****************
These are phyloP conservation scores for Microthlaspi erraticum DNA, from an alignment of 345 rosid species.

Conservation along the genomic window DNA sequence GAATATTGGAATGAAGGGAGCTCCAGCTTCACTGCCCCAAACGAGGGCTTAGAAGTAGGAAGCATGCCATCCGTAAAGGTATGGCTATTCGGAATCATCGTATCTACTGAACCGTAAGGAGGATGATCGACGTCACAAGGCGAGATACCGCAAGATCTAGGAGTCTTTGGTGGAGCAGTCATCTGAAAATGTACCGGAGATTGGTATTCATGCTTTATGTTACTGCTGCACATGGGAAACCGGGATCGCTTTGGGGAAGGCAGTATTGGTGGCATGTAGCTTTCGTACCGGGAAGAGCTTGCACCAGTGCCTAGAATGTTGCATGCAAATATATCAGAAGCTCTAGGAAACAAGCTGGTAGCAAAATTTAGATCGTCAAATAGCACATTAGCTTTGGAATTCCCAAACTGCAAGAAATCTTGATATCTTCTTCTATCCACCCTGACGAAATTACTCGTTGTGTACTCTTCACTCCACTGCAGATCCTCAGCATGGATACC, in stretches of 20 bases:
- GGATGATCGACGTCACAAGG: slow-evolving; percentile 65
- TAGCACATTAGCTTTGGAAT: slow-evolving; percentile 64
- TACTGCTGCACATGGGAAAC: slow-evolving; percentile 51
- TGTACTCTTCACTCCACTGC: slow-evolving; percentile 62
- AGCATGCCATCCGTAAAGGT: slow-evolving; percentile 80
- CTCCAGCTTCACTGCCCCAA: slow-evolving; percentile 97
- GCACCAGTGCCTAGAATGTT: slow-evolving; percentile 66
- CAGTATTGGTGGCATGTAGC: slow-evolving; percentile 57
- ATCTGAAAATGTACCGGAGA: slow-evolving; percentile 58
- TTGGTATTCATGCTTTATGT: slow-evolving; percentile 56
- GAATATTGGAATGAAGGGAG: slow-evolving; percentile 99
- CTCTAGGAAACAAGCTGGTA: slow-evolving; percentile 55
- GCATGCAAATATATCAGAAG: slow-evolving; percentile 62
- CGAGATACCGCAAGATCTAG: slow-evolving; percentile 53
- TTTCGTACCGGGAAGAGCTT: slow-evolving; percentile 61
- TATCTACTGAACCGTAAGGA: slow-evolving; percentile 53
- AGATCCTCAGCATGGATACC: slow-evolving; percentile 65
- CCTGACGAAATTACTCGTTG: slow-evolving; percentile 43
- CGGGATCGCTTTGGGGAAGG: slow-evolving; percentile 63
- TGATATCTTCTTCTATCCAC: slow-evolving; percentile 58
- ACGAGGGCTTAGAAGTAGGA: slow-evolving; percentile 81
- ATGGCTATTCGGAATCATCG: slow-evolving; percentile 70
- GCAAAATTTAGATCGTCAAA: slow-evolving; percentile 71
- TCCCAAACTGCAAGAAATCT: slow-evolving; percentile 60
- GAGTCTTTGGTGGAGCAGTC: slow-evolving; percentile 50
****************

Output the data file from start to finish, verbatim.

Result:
These are phyloP conservation scores for Microthlaspi erraticum DNA, from an alignment of 345 rosid species.

Conservation along the genomic window DNA sequence GAATATTGGAATGAAGGGAGCTCCAGCTTCACTGCCCCAAACGAGGGCTTAGAAGTAGGAAGCATGCCATCCGTAAAGGTATGGCTATTCGGAATCATCGTATCTACTGAACCGTAAGGAGGATGATCGACGTCACAAGGCGAGATACCGCAAGATCTAGGAGTCTTTGGTGGAGCAGTCATCTGAAAATGTACCGGAGATTGGTATTCATGCTTTATGTTACTGCTGCACATGGGAAACCGGGATCGCTTTGGGGAAGGCAGTATTGGTGGCATGTAGCTTTCGTACCGGGAAGAGCTTGCACCAGTGCCTAGAATGTTGCATGCAAATATATCAGAAGCTCTAGGAAACAAGCTGGTAGCAAAATTTAGATCGTCAAATAGCACATTAGCTTTGGAATTCCCAAACTGCAAGAAATCTTGATATCTTCTTCTATCCACCCTGACGAAATTACTCGTTGTGTACTCTTCACTCCACTGCAGATCCTCAGCATGGATACC, in stretches of 20 bases:
- GGATGATCGACGTCACAAGG: slow-evolving; percentile 65
- TAGCACATTAGCTTTGGAAT: slow-evolving; percentile 64
- TACTGCTGCACATGGGAAAC: slow-evolving; percentile 51
- TGTACTCTTCACTCCACTGC: slow-evolving; percentile 62
- AGCATGCCATCCGTAAAGGT: slow-evolving; percentile 80
- CTCCAGCTTCACTGCCCCAA: slow-evolving; percentile 97
- GCACCAGTGCCTAGAATGTT: slow-evolving; percentile 66
- CAGTATTGGTGGCATGTAGC: slow-evolving; percentile 57
- ATCTGAAAATGTACCGGAGA: slow-evolving; percentile 58
- TTGGTATTCATGCTTTATGT: slow-evolving; percentile 56
- GAATATTGGAATGAAGGGAG: slow-evolving; percentile 99
- CTCTAGGAAACAAGCTGGTA: slow-evolving; percentile 55
- GCATGCAAATATATCAGAAG: slow-evolving; percentile 62
- CGAGATACCGCAAGATCTAG: slow-evolving; percentile 53
- TTTCGTACCGGGAAGAGCTT: slow-evolving; percentile 61
- TATCTACTGAACCGTAAGGA: slow-evolving; percentile 53
- AGATCCTCAGCATGGATACC: slow-evolving; percentile 65
- CCTGACGAAATTACTCGTTG: slow-evolving; percentile 43
- CGGGATCGCTTTGGGGAAGG: slow-evolving; percentile 63
- TGATATCTTCTTCTATCCAC: slow-evolving; percentile 58
- ACGAGGGCTTAGAAGTAGGA: slow-evolving; percentile 81
- ATGGCTATTCGGAATCATCG: slow-evolving; percentile 70
- GCAAAATTTAGATCGTCAAA: slow-evolving; percentile 71
- TCCCAAACTGCAAGAAATCT: slow-evolving; percentile 60
- GAGTCTTTGGTGGAGCAGTC: slow-evolving; percentile 50